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‘Joker’ goes crazy at the box office

“Joker” is a film that deals with society’s most sinister issue: the erasure of people with mental illnesses. 

The film, directed by Todd Phillips, stars Joaquin Phoenix as the Clown Prince of Crime himself known initially by his birth name of Arthur Fleck. Fleck is a party clown and an aspiring stand-up comedian who falls into extreme circumstances. He loses his job as a party clown and gets accused of several crimes before being dropped from his mental health program. This series of events sends Fleck into a downward spiral of crime and villainy. 

A popular perception of the film is that it would incite violence during its premiere. This was not the case but there is credence to the reasoning. The character of the Joker has always been one to inspire disadvantaged people to “rise up,” and this movie does no different. However, the act of rising up is portrayed in a slightly different manner than other movies depicting the Joker. In “Suicide Squad,” the Joker is a maniac for the sake of being a maniac. He doesn’t have many clear motives. That is not the case in this movie. Phoenix’s Joker has a clear purpose to the things he does, even if the motives behind those actions seem insane. 

Another concern with the film initially was its treatment of people with mental illness. There were fears that “Joker” would attempt to relate mental illness and criminality, but this couldn’t be farther from the case. If anything, it portrays society’s expectations of mentally ill people as insane. During the film, Fleck goes on a soul-searching journey after the clinic he uses for therapy gets shut down. There are multiple instances where Fleck is treated as a total other rather than a person all because he has mental illness. He suffers from a disorder that makes him laugh even if he didn’t think was something funny. He cannot control this habit and even when he informs others of this fact, he is still met with disdain and ridicule. This is a perfect representation of how modern society treats those with mental illness or behavioral disorders. They are met with combat rather than comfort and this practice has to stop if society is to continue.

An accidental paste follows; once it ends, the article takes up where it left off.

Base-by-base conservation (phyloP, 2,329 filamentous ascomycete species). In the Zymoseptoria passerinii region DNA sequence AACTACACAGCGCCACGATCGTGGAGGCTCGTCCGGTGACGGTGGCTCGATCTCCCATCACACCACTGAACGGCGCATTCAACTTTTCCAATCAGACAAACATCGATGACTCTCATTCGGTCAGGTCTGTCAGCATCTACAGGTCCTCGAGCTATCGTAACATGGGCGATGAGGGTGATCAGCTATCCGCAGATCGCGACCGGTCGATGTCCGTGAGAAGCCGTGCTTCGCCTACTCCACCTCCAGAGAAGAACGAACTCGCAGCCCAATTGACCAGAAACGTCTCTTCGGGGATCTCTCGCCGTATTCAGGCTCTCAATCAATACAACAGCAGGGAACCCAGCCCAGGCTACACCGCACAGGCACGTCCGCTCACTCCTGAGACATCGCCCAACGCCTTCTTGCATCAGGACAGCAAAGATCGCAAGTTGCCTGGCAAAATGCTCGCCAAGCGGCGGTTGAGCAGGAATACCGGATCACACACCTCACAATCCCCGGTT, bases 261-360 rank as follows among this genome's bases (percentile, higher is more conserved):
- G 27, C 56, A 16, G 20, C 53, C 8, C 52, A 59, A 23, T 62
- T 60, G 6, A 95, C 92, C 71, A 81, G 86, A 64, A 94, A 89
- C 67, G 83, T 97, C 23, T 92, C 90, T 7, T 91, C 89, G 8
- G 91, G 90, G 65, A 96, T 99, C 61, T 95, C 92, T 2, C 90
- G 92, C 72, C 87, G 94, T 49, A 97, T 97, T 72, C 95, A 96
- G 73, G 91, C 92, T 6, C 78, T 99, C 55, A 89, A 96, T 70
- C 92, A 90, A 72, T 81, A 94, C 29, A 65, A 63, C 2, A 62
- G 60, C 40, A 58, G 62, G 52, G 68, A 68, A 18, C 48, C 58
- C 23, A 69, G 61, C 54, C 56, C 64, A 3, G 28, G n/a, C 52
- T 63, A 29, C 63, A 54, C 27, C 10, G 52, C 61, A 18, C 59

“Joker” serves as an origin story for the titular character and by extension, it serves as an origin to Batman’s escapades into heroism. Bruce Wayne himself does appear in the film in the form of a child but the film does well what most other derivative films don’t: its treatment of one character is not beholden to the more popular character. Arthur Fleck’s story has virtually nothing to do with Bruce Wayne’s and Thomas Wayne, Bruce’s father, also makes an appearance, albeit in a slightly villainous role. The film does a great job in propping up the Joker, who is renowned as a villain. 

Ultimately, “Joker” sends a message to those that believe mental illness is something to scoff at. The film pulls no punches in this regard, and that’s a good thing. “Joker” receives an A-rating. 

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